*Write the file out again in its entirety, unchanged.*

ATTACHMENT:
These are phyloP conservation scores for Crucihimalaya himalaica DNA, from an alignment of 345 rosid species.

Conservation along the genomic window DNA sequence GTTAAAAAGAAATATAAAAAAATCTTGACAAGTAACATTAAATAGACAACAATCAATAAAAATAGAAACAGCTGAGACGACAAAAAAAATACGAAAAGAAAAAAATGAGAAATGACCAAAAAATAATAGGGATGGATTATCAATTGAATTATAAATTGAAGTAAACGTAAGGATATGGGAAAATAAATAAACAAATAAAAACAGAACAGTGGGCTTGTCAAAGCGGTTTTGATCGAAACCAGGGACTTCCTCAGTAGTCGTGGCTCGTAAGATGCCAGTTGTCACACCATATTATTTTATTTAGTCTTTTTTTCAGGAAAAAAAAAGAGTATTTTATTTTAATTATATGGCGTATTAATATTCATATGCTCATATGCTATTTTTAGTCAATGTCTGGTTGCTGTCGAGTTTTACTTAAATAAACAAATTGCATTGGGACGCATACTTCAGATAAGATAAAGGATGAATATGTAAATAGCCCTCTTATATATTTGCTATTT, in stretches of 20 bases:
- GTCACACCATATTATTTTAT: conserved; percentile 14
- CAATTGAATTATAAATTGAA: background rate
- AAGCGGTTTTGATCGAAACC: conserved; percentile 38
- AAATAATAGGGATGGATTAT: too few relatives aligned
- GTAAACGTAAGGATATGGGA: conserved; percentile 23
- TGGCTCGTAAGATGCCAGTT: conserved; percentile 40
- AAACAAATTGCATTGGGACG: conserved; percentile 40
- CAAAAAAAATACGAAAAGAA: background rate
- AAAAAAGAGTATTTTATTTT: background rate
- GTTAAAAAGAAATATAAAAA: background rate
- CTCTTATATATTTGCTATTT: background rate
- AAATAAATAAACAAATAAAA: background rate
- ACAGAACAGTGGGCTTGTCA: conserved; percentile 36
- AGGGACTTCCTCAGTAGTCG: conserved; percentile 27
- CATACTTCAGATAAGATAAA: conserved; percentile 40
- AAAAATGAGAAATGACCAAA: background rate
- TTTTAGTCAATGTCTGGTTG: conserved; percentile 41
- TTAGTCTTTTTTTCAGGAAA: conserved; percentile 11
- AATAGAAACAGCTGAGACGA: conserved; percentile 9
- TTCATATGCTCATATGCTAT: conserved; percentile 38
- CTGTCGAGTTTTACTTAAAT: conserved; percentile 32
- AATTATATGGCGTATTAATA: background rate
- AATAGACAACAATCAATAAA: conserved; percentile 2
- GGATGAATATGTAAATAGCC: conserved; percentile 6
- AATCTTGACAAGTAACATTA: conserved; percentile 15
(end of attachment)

These are phyloP conservation scores for Crucihimalaya himalaica DNA, from an alignment of 345 rosid species.

Conservation along the genomic window DNA sequence GTTAAAAAGAAATATAAAAAAATCTTGACAAGTAACATTAAATAGACAACAATCAATAAAAATAGAAACAGCTGAGACGACAAAAAAAATACGAAAAGAAAAAAATGAGAAATGACCAAAAAATAATAGGGATGGATTATCAATTGAATTATAAATTGAAGTAAACGTAAGGATATGGGAAAATAAATAAACAAATAAAAACAGAACAGTGGGCTTGTCAAAGCGGTTTTGATCGAAACCAGGGACTTCCTCAGTAGTCGTGGCTCGTAAGATGCCAGTTGTCACACCATATTATTTTATTTAGTCTTTTTTTCAGGAAAAAAAAAGAGTATTTTATTTTAATTATATGGCGTATTAATATTCATATGCTCATATGCTATTTTTAGTCAATGTCTGGTTGCTGTCGAGTTTTACTTAAATAAACAAATTGCATTGGGACGCATACTTCAGATAAGATAAAGGATGAATATGTAAATAGCCCTCTTATATATTTGCTATTT, in stretches of 20 bases:
- GTCACACCATATTATTTTAT: conserved; percentile 14
- CAATTGAATTATAAATTGAA: background rate
- AAGCGGTTTTGATCGAAACC: conserved; percentile 38
- AAATAATAGGGATGGATTAT: too few relatives aligned
- GTAAACGTAAGGATATGGGA: conserved; percentile 23
- TGGCTCGTAAGATGCCAGTT: conserved; percentile 40
- AAACAAATTGCATTGGGACG: conserved; percentile 40
- CAAAAAAAATACGAAAAGAA: background rate
- AAAAAAGAGTATTTTATTTT: background rate
- GTTAAAAAGAAATATAAAAA: background rate
- CTCTTATATATTTGCTATTT: background rate
- AAATAAATAAACAAATAAAA: background rate
- ACAGAACAGTGGGCTTGTCA: conserved; percentile 36
- AGGGACTTCCTCAGTAGTCG: conserved; percentile 27
- CATACTTCAGATAAGATAAA: conserved; percentile 40
- AAAAATGAGAAATGACCAAA: background rate
- TTTTAGTCAATGTCTGGTTG: conserved; percentile 41
- TTAGTCTTTTTTTCAGGAAA: conserved; percentile 11
- AATAGAAACAGCTGAGACGA: conserved; percentile 9
- TTCATATGCTCATATGCTAT: conserved; percentile 38
- CTGTCGAGTTTTACTTAAAT: conserved; percentile 32
- AATTATATGGCGTATTAATA: background rate
- AATAGACAACAATCAATAAA: conserved; percentile 2
- GGATGAATATGTAAATAGCC: conserved; percentile 6
- AATCTTGACAAGTAACATTA: conserved; percentile 15